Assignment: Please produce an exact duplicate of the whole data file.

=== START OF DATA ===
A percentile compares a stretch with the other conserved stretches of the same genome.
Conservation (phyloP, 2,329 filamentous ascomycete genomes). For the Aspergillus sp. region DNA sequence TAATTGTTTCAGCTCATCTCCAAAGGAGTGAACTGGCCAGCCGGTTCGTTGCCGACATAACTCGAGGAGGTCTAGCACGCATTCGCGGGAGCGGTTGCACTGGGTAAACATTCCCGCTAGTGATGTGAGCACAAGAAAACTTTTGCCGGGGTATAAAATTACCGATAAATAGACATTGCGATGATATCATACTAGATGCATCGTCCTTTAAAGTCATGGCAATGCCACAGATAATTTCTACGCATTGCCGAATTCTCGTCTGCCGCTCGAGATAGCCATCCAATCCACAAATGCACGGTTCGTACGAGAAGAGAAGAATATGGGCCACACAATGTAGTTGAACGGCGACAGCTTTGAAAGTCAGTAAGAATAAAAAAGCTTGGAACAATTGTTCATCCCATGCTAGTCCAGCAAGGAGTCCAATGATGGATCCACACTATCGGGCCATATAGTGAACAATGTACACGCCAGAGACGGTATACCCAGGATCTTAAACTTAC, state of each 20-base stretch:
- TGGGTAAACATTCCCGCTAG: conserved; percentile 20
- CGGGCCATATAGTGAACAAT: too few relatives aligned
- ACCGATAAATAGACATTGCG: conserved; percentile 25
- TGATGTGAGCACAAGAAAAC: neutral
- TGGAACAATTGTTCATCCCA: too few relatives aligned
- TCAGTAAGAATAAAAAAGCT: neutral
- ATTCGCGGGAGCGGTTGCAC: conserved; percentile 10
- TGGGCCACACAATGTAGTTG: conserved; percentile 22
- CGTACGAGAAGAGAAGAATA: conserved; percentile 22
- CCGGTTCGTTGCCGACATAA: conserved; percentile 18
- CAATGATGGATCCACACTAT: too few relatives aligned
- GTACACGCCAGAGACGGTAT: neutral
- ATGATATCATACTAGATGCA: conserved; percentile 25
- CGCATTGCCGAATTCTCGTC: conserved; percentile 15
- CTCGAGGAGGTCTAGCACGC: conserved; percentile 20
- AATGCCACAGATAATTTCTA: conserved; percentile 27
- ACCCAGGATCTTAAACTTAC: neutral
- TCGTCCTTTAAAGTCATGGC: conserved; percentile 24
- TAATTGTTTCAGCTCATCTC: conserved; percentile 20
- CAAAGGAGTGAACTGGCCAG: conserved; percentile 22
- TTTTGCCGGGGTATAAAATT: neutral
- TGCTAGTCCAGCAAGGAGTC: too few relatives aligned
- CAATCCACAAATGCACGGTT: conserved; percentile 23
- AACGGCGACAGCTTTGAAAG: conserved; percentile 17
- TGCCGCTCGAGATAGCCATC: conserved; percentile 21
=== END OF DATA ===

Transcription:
A percentile compares a stretch with the other conserved stretches of the same genome.
Conservation (phyloP, 2,329 filamentous ascomycete genomes). For the Aspergillus sp. region DNA sequence TAATTGTTTCAGCTCATCTCCAAAGGAGTGAACTGGCCAGCCGGTTCGTTGCCGACATAACTCGAGGAGGTCTAGCACGCATTCGCGGGAGCGGTTGCACTGGGTAAACATTCCCGCTAGTGATGTGAGCACAAGAAAACTTTTGCCGGGGTATAAAATTACCGATAAATAGACATTGCGATGATATCATACTAGATGCATCGTCCTTTAAAGTCATGGCAATGCCACAGATAATTTCTACGCATTGCCGAATTCTCGTCTGCCGCTCGAGATAGCCATCCAATCCACAAATGCACGGTTCGTACGAGAAGAGAAGAATATGGGCCACACAATGTAGTTGAACGGCGACAGCTTTGAAAGTCAGTAAGAATAAAAAAGCTTGGAACAATTGTTCATCCCATGCTAGTCCAGCAAGGAGTCCAATGATGGATCCACACTATCGGGCCATATAGTGAACAATGTACACGCCAGAGACGGTATACCCAGGATCTTAAACTTAC, state of each 20-base stretch:
- TGGGTAAACATTCCCGCTAG: conserved; percentile 20
- CGGGCCATATAGTGAACAAT: too few relatives aligned
- ACCGATAAATAGACATTGCG: conserved; percentile 25
- TGATGTGAGCACAAGAAAAC: neutral
- TGGAACAATTGTTCATCCCA: too few relatives aligned
- TCAGTAAGAATAAAAAAGCT: neutral
- ATTCGCGGGAGCGGTTGCAC: conserved; percentile 10
- TGGGCCACACAATGTAGTTG: conserved; percentile 22
- CGTACGAGAAGAGAAGAATA: conserved; percentile 22
- CCGGTTCGTTGCCGACATAA: conserved; percentile 18
- CAATGATGGATCCACACTAT: too few relatives aligned
- GTACACGCCAGAGACGGTAT: neutral
- ATGATATCATACTAGATGCA: conserved; percentile 25
- CGCATTGCCGAATTCTCGTC: conserved; percentile 15
- CTCGAGGAGGTCTAGCACGC: conserved; percentile 20
- AATGCCACAGATAATTTCTA: conserved; percentile 27
- ACCCAGGATCTTAAACTTAC: neutral
- TCGTCCTTTAAAGTCATGGC: conserved; percentile 24
- TAATTGTTTCAGCTCATCTC: conserved; percentile 20
- CAAAGGAGTGAACTGGCCAG: conserved; percentile 22
- TTTTGCCGGGGTATAAAATT: neutral
- TGCTAGTCCAGCAAGGAGTC: too few relatives aligned
- CAATCCACAAATGCACGGTT: conserved; percentile 23
- AACGGCGACAGCTTTGAAAG: conserved; percentile 17
- TGCCGCTCGAGATAGCCATC: conserved; percentile 21